Amy Silverman’s “My Heart Can’t Even Believe It” explores Down syndrome

Amy Silverman, My Heart Can't Believe It, book, Down syndrome
Author Amy Silverman with daughters (from left) Sophie (12) and Annabelle (14). Photo by Rick D’Elia.

People who dodge bullets—real or metaphorical—are giddy with relief; survivor’s guilt and denial come later. Averting one’s gaze from the less lucky is a common way of getting on with life.

I acknowledge that I hesitated a moment before beginning “My Heart Can’t Even Believe It: A Story of Science, Love and Down Syndrome”, Tempe author Amy Silverman’s book about parenting Sophie, her daughter who has Down syndrome. Then I started reading.

The book is like a prism. It takes the stark, clinical reality of a Down syndrome diagnosis and refracts it into a human, multihued spectrum. It is a memoir about a family knocked sideways by biology—and about how parents are raised by their children. It’s also a concise digest of the latest science on Down syndrome, a DIY manual for parents of special-needs children and, most important, a real-life falling-in-love story.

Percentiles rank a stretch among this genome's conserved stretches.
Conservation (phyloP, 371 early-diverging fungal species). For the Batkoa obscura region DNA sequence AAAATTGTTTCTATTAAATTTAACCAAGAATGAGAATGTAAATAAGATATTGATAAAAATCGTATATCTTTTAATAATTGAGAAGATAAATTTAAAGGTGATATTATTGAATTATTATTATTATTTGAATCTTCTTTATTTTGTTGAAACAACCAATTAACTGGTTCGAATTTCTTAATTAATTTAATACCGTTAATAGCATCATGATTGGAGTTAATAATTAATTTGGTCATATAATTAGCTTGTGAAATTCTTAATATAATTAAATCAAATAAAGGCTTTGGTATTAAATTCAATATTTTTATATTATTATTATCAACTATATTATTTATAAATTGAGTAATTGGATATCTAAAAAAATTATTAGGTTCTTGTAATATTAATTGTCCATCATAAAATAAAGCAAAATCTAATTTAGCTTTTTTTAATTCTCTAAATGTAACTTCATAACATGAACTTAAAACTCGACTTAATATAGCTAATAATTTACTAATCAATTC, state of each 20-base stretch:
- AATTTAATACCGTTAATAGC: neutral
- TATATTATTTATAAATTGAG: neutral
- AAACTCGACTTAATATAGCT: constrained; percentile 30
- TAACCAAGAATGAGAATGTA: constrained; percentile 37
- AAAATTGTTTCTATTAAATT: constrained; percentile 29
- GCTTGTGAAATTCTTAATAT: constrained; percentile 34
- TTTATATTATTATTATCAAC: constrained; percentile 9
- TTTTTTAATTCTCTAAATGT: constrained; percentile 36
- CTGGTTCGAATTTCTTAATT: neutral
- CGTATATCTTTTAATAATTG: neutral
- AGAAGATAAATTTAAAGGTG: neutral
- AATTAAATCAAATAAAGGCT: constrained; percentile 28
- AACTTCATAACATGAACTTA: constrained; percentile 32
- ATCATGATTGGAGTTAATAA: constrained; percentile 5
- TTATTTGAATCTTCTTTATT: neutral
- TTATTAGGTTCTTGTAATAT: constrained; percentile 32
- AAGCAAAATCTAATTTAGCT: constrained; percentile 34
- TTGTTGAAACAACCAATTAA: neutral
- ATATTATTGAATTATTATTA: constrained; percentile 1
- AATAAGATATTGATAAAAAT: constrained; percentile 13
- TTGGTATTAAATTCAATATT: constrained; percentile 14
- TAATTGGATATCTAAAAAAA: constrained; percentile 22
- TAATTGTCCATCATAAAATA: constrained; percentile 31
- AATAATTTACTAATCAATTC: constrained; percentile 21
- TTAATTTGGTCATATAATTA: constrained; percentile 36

Although the book covers a lot of complicated terrain, it’s never dry or academic. The author has put her considerable skill as an investigative journalist (she also is managing editor of “Phoenix New Times”) to work on the biggest story of her life, which she tells with intelligence and passion.

Silverman is a warm, funny and devoted parent—and a tireless advocate for her daughter. She’s also a wonderful writer and an unflinchingly honest observer of herself, her family and the sideshows of modern family life.

Surprisingly, she says, Down syndrome may virtually disappear in future generations as genetic testing becomes more precise.

There will always be a need for connection, common sense and comfort—exactly the things we find in this wonderful book.

My Heart Can't Even Believe It, Amy Silverman, Down syndrome, bookMeet Amy Silverman at her book launch event